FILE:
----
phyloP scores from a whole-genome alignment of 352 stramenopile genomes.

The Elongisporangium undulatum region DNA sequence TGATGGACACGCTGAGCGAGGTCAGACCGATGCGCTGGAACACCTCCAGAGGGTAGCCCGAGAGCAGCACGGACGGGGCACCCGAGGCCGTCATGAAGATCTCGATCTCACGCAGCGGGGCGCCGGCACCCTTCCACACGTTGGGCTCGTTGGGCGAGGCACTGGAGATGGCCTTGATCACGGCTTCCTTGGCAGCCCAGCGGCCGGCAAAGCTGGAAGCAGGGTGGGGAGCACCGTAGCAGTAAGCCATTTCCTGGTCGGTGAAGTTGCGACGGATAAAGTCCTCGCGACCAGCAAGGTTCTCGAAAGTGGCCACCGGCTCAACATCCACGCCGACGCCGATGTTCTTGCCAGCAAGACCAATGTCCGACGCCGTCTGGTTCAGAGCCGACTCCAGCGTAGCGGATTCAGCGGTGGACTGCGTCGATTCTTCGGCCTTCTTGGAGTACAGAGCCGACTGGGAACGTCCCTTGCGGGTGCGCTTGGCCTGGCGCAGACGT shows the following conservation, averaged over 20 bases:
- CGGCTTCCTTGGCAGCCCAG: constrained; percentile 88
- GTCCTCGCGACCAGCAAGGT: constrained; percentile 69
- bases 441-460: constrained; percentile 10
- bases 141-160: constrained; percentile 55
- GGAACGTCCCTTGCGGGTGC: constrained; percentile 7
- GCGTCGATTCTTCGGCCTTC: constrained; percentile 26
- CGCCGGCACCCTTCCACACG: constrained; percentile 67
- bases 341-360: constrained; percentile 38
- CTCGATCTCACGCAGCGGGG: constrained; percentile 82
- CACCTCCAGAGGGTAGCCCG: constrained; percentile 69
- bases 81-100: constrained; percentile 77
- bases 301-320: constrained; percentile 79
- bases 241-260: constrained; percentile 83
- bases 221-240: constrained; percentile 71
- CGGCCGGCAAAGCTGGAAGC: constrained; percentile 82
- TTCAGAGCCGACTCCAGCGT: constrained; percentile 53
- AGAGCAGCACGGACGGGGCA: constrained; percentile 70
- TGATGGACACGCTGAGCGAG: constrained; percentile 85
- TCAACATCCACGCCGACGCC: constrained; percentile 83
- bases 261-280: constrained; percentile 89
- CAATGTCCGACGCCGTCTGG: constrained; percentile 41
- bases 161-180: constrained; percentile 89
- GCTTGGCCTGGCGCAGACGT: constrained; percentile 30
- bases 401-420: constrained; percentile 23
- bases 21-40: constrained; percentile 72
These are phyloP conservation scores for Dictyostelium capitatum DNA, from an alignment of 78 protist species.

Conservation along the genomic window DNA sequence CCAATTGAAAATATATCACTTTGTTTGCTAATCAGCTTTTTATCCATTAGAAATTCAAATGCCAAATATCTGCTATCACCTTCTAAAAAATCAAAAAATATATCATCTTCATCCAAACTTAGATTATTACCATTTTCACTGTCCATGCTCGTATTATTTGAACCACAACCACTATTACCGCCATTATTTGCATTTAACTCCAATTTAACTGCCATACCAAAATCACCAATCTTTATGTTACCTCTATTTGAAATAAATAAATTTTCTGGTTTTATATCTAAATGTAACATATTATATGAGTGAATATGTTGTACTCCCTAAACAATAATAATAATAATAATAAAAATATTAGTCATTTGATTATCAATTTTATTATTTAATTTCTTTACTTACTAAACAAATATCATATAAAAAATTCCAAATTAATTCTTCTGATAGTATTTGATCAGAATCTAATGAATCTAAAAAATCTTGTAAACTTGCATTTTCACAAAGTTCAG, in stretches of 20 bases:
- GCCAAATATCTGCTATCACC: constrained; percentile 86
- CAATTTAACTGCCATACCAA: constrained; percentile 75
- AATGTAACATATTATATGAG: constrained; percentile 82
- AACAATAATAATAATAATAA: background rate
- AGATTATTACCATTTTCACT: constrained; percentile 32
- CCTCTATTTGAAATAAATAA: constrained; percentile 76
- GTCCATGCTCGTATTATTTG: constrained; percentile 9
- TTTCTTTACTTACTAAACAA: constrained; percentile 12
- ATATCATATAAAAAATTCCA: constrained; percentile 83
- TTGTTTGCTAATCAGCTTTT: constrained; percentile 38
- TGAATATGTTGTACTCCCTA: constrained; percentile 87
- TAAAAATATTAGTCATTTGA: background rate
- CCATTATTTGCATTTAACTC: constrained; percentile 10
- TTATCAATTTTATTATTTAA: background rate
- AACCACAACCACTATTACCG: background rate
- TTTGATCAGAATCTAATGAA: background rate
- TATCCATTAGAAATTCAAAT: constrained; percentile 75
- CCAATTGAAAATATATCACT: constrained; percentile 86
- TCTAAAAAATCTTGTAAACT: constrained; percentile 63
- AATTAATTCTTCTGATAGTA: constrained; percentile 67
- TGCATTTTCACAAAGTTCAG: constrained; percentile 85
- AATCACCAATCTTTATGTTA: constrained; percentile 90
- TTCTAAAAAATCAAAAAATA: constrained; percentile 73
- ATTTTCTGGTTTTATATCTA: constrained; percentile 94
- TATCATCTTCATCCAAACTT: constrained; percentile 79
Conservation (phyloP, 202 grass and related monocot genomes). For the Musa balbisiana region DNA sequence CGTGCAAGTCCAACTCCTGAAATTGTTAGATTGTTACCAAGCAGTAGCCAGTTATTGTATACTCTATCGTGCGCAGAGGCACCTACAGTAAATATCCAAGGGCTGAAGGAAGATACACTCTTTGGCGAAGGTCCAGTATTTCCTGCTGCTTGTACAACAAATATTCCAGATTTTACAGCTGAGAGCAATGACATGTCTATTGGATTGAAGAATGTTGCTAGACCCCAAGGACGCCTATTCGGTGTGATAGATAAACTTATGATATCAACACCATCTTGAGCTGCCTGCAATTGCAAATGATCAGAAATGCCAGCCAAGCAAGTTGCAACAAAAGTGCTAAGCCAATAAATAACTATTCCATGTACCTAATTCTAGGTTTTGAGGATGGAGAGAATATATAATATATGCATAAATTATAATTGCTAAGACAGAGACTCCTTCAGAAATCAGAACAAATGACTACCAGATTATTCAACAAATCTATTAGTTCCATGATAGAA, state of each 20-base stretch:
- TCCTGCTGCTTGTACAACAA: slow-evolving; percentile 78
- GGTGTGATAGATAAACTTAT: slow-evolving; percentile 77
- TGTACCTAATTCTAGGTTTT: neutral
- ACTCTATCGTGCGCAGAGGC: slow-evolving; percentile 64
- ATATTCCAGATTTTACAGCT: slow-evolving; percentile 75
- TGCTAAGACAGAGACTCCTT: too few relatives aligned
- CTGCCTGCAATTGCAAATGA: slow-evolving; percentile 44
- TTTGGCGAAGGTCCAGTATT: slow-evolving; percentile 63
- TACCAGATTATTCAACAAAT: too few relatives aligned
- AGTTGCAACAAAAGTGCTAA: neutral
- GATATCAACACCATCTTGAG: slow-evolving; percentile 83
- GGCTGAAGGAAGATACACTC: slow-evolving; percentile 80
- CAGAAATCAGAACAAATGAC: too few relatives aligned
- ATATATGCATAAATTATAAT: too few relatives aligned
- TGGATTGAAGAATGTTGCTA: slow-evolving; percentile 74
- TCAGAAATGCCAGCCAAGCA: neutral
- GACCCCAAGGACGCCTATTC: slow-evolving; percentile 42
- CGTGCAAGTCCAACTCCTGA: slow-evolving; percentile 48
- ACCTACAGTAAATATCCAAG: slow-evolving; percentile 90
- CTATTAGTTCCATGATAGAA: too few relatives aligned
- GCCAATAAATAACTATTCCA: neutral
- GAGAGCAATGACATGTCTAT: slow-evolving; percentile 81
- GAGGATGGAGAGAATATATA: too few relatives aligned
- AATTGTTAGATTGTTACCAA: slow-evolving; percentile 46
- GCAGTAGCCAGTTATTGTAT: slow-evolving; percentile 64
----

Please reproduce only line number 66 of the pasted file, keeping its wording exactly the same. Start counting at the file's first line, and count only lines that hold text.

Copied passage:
- GATATCAACACCATCTTGAG: slow-evolving; percentile 83